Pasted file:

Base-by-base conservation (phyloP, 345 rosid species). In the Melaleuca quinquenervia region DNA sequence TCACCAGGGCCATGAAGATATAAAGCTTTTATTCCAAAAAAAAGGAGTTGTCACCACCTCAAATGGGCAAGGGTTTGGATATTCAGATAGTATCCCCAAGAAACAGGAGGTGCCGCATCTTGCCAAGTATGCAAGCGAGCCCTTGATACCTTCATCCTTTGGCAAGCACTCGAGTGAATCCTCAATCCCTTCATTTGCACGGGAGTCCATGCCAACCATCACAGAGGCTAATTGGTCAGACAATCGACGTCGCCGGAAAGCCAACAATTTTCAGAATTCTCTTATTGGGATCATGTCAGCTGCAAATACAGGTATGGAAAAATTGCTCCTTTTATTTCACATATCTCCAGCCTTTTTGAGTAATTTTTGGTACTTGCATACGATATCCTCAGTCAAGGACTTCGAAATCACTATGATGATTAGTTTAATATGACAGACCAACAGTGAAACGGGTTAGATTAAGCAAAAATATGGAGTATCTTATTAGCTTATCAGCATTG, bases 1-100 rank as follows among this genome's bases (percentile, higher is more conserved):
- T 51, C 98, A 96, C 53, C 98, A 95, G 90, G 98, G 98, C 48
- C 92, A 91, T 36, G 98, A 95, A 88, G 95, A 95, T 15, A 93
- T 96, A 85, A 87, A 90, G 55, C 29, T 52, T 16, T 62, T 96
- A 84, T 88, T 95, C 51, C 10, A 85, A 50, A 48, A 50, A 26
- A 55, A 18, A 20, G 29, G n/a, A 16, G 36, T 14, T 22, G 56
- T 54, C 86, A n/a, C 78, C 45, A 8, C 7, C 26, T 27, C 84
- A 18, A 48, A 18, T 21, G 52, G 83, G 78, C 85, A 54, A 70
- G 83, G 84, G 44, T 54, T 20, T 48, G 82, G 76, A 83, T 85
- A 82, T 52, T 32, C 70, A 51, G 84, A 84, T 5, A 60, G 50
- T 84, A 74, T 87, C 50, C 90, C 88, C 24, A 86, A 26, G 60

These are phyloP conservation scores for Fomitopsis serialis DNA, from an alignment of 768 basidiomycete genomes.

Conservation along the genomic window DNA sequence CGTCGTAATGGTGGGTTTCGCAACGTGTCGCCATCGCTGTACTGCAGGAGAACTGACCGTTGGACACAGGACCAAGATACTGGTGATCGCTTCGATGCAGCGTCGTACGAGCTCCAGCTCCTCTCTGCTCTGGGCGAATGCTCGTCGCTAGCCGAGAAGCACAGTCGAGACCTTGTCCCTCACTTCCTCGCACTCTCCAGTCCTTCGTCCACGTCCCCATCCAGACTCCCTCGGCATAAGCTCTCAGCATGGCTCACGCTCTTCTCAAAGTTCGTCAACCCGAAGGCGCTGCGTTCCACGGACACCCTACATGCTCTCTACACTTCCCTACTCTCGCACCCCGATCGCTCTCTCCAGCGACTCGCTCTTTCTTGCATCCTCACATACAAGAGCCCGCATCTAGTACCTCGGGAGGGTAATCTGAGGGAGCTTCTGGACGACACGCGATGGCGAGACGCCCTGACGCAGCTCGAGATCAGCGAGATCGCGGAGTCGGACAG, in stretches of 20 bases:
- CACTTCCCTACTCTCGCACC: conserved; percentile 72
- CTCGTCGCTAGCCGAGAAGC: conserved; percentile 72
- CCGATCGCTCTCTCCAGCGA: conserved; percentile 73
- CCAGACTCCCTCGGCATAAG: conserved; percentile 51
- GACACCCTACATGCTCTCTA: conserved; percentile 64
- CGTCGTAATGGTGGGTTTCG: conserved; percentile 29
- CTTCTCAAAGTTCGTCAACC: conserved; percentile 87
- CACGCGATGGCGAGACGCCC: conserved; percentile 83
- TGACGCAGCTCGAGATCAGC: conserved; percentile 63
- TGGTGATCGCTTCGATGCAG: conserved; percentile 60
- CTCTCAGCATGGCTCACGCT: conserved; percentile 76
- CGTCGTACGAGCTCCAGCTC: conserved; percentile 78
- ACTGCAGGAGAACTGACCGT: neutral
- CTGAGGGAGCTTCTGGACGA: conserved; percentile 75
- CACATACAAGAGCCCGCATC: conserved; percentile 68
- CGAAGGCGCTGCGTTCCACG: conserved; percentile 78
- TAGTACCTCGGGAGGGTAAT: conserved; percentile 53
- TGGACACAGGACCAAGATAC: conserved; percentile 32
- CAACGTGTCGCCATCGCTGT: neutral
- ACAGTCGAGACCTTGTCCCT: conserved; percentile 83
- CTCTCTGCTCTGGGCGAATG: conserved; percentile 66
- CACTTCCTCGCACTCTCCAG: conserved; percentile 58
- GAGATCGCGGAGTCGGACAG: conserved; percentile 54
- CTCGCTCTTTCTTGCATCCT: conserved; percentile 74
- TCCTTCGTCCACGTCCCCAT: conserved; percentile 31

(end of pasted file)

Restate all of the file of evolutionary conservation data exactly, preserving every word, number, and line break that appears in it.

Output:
Base-by-base conservation (phyloP, 345 rosid species). In the Melaleuca quinquenervia region DNA sequence TCACCAGGGCCATGAAGATATAAAGCTTTTATTCCAAAAAAAAGGAGTTGTCACCACCTCAAATGGGCAAGGGTTTGGATATTCAGATAGTATCCCCAAGAAACAGGAGGTGCCGCATCTTGCCAAGTATGCAAGCGAGCCCTTGATACCTTCATCCTTTGGCAAGCACTCGAGTGAATCCTCAATCCCTTCATTTGCACGGGAGTCCATGCCAACCATCACAGAGGCTAATTGGTCAGACAATCGACGTCGCCGGAAAGCCAACAATTTTCAGAATTCTCTTATTGGGATCATGTCAGCTGCAAATACAGGTATGGAAAAATTGCTCCTTTTATTTCACATATCTCCAGCCTTTTTGAGTAATTTTTGGTACTTGCATACGATATCCTCAGTCAAGGACTTCGAAATCACTATGATGATTAGTTTAATATGACAGACCAACAGTGAAACGGGTTAGATTAAGCAAAAATATGGAGTATCTTATTAGCTTATCAGCATTG, bases 1-100 rank as follows among this genome's bases (percentile, higher is more conserved):
- T 51, C 98, A 96, C 53, C 98, A 95, G 90, G 98, G 98, C 48
- C 92, A 91, T 36, G 98, A 95, A 88, G 95, A 95, T 15, A 93
- T 96, A 85, A 87, A 90, G 55, C 29, T 52, T 16, T 62, T 96
- A 84, T 88, T 95, C 51, C 10, A 85, A 50, A 48, A 50, A 26
- A 55, A 18, A 20, G 29, G n/a, A 16, G 36, T 14, T 22, G 56
- T 54, C 86, A n/a, C 78, C 45, A 8, C 7, C 26, T 27, C 84
- A 18, A 48, A 18, T 21, G 52, G 83, G 78, C 85, A 54, A 70
- G 83, G 84, G 44, T 54, T 20, T 48, G 82, G 76, A 83, T 85
- A 82, T 52, T 32, C 70, A 51, G 84, A 84, T 5, A 60, G 50
- T 84, A 74, T 87, C 50, C 90, C 88, C 24, A 86, A 26, G 60

These are phyloP conservation scores for Fomitopsis serialis DNA, from an alignment of 768 basidiomycete genomes.

Conservation along the genomic window DNA sequence CGTCGTAATGGTGGGTTTCGCAACGTGTCGCCATCGCTGTACTGCAGGAGAACTGACCGTTGGACACAGGACCAAGATACTGGTGATCGCTTCGATGCAGCGTCGTACGAGCTCCAGCTCCTCTCTGCTCTGGGCGAATGCTCGTCGCTAGCCGAGAAGCACAGTCGAGACCTTGTCCCTCACTTCCTCGCACTCTCCAGTCCTTCGTCCACGTCCCCATCCAGACTCCCTCGGCATAAGCTCTCAGCATGGCTCACGCTCTTCTCAAAGTTCGTCAACCCGAAGGCGCTGCGTTCCACGGACACCCTACATGCTCTCTACACTTCCCTACTCTCGCACCCCGATCGCTCTCTCCAGCGACTCGCTCTTTCTTGCATCCTCACATACAAGAGCCCGCATCTAGTACCTCGGGAGGGTAATCTGAGGGAGCTTCTGGACGACACGCGATGGCGAGACGCCCTGACGCAGCTCGAGATCAGCGAGATCGCGGAGTCGGACAG, in stretches of 20 bases:
- CACTTCCCTACTCTCGCACC: conserved; percentile 72
- CTCGTCGCTAGCCGAGAAGC: conserved; percentile 72
- CCGATCGCTCTCTCCAGCGA: conserved; percentile 73
- CCAGACTCCCTCGGCATAAG: conserved; percentile 51
- GACACCCTACATGCTCTCTA: conserved; percentile 64
- CGTCGTAATGGTGGGTTTCG: conserved; percentile 29
- CTTCTCAAAGTTCGTCAACC: conserved; percentile 87
- CACGCGATGGCGAGACGCCC: conserved; percentile 83
- TGACGCAGCTCGAGATCAGC: conserved; percentile 63
- TGGTGATCGCTTCGATGCAG: conserved; percentile 60
- CTCTCAGCATGGCTCACGCT: conserved; percentile 76
- CGTCGTACGAGCTCCAGCTC: conserved; percentile 78
- ACTGCAGGAGAACTGACCGT: neutral
- CTGAGGGAGCTTCTGGACGA: conserved; percentile 75
- CACATACAAGAGCCCGCATC: conserved; percentile 68
- CGAAGGCGCTGCGTTCCACG: conserved; percentile 78
- TAGTACCTCGGGAGGGTAAT: conserved; percentile 53
- TGGACACAGGACCAAGATAC: conserved; percentile 32
- CAACGTGTCGCCATCGCTGT: neutral
- ACAGTCGAGACCTTGTCCCT: conserved; percentile 83
- CTCTCTGCTCTGGGCGAATG: conserved; percentile 66
- CACTTCCTCGCACTCTCCAG: conserved; percentile 58
- GAGATCGCGGAGTCGGACAG: conserved; percentile 54
- CTCGCTCTTTCTTGCATCCT: conserved; percentile 74
- TCCTTCGTCCACGTCCCCAT: conserved; percentile 31